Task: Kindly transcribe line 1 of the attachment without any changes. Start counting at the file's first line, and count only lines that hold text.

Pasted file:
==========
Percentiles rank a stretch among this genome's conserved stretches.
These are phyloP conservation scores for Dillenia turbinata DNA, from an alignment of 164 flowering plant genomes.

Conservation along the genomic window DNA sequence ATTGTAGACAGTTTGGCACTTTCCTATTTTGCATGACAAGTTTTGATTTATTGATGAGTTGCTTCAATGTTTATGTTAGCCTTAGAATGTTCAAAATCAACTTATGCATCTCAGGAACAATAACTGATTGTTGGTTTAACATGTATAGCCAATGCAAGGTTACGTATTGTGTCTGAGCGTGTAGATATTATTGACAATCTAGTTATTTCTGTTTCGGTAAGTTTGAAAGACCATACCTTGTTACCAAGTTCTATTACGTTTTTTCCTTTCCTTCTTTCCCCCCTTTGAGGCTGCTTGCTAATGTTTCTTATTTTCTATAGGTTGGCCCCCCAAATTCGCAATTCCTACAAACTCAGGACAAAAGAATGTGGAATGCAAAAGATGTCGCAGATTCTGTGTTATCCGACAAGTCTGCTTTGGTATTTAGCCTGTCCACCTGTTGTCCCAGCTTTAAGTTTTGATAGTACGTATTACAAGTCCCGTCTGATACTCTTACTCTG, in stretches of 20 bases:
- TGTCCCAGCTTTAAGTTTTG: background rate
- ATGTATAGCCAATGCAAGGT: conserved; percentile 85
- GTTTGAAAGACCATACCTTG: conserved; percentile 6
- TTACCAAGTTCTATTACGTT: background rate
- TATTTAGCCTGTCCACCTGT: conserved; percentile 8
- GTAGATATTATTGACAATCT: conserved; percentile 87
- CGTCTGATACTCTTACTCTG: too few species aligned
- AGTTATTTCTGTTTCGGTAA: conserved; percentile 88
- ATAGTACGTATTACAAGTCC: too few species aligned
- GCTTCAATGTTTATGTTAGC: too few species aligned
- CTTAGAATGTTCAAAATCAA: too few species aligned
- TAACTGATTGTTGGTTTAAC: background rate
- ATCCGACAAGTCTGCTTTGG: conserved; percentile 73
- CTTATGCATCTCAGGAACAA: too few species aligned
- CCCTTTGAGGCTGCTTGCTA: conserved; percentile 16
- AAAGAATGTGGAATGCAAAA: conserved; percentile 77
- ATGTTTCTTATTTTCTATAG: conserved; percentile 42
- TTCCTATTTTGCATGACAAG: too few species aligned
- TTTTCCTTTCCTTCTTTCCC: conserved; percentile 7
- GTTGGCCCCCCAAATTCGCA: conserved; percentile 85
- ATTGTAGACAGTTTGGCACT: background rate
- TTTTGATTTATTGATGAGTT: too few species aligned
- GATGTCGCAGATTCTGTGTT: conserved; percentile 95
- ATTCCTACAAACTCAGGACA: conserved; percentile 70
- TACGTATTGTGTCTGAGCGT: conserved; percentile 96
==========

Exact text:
Percentiles rank a stretch among this genome's conserved stretches.